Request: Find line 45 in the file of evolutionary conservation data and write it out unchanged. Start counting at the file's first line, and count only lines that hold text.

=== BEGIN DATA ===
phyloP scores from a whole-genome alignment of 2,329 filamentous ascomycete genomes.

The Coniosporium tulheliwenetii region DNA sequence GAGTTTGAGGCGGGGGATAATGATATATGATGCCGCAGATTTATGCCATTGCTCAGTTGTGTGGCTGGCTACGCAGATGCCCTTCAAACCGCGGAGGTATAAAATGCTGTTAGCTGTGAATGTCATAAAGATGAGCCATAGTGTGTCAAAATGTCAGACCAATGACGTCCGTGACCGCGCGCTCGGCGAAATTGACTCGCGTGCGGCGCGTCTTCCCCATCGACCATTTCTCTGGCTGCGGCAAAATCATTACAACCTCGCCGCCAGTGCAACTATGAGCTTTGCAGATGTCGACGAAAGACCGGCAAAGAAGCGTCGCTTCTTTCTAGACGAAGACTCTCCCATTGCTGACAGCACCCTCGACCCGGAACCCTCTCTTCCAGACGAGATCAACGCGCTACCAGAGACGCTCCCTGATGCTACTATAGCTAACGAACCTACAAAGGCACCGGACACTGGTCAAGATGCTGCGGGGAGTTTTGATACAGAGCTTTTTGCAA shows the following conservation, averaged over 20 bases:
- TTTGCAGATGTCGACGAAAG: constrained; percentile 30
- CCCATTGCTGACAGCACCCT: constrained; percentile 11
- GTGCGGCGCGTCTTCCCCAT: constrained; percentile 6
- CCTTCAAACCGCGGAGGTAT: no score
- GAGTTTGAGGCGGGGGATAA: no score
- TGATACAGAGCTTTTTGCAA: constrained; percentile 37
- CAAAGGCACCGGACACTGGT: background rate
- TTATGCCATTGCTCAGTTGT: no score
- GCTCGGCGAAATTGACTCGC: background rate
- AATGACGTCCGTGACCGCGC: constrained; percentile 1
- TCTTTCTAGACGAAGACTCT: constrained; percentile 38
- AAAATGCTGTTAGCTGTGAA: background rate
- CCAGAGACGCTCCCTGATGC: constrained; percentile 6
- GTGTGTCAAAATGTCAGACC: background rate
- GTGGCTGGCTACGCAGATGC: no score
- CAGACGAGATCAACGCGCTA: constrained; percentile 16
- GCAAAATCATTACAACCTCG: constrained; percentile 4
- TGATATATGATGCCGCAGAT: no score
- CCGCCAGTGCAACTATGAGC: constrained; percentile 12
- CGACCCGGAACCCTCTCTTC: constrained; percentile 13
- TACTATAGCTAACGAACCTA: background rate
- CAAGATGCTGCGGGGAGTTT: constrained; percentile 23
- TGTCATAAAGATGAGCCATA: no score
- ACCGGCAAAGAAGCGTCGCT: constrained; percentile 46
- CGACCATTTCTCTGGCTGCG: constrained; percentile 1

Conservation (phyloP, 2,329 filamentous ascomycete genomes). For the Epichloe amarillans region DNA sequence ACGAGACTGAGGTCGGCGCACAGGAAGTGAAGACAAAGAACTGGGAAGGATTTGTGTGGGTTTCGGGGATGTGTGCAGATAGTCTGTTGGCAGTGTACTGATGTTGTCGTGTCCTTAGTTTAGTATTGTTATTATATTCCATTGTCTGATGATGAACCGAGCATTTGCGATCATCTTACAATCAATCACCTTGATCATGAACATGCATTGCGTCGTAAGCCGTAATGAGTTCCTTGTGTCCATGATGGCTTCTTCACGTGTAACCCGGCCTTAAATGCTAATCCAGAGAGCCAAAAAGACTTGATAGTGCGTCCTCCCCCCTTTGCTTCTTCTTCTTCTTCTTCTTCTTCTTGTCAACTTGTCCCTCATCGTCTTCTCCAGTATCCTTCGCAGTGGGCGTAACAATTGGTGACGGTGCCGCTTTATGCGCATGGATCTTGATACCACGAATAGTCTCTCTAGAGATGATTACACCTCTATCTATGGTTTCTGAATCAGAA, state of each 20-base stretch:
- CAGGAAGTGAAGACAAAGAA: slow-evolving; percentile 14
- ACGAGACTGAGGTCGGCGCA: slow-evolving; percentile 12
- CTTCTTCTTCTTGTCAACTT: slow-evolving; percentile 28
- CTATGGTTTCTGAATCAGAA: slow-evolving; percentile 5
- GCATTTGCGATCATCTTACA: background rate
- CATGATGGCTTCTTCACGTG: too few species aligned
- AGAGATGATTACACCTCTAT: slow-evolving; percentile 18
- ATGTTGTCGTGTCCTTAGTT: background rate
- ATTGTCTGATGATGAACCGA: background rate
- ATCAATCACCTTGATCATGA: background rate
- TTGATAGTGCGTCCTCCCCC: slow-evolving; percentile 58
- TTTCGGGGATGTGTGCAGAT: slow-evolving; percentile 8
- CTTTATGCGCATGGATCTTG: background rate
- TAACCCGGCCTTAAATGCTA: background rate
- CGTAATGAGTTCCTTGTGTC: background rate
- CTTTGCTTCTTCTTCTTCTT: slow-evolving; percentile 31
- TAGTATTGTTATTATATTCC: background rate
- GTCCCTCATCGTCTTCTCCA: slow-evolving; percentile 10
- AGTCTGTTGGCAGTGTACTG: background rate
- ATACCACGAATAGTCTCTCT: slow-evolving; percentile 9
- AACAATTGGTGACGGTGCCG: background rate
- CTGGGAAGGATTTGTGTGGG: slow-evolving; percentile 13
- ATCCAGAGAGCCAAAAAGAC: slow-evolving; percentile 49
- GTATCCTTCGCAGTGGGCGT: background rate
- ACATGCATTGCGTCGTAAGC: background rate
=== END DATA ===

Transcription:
- TAGTATTGTTATTATATTCC: background rate